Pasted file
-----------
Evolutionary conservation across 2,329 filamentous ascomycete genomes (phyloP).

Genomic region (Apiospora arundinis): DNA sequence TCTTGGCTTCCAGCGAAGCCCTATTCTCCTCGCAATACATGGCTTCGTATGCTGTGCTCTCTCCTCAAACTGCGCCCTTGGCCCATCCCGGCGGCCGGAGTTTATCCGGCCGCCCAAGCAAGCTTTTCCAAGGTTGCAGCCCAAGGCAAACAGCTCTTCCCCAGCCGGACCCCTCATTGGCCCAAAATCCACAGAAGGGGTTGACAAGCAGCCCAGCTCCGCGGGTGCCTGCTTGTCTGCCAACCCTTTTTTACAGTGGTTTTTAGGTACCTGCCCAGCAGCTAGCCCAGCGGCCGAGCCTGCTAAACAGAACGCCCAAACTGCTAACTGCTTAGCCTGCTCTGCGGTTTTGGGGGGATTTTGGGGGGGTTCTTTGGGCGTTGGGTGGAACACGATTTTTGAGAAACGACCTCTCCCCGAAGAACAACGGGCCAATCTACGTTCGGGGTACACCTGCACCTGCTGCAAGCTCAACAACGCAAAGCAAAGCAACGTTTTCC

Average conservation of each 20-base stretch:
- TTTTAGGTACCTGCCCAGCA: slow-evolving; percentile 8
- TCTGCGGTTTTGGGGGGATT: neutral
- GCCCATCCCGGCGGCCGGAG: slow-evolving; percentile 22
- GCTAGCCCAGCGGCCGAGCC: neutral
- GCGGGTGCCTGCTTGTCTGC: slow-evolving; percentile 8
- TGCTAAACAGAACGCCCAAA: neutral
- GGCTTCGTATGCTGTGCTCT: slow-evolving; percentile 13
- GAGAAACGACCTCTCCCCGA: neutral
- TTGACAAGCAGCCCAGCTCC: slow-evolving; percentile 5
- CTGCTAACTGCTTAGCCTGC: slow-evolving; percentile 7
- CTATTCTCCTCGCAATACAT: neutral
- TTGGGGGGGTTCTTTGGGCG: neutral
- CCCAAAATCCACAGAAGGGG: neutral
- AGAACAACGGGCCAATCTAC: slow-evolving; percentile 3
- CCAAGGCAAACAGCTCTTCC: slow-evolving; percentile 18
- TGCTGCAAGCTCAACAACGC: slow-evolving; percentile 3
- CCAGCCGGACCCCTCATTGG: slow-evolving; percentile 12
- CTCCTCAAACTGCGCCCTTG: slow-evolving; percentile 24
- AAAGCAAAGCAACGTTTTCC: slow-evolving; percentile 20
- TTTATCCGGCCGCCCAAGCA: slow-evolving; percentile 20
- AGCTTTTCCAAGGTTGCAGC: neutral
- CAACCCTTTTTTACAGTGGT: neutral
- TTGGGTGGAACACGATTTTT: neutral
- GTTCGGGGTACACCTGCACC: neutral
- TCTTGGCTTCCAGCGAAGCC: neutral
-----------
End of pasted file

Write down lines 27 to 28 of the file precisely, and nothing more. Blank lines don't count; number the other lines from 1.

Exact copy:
- GTTCGGGGTACACCTGCACC: neutral
- TCTTGGCTTCCAGCGAAGCC: neutral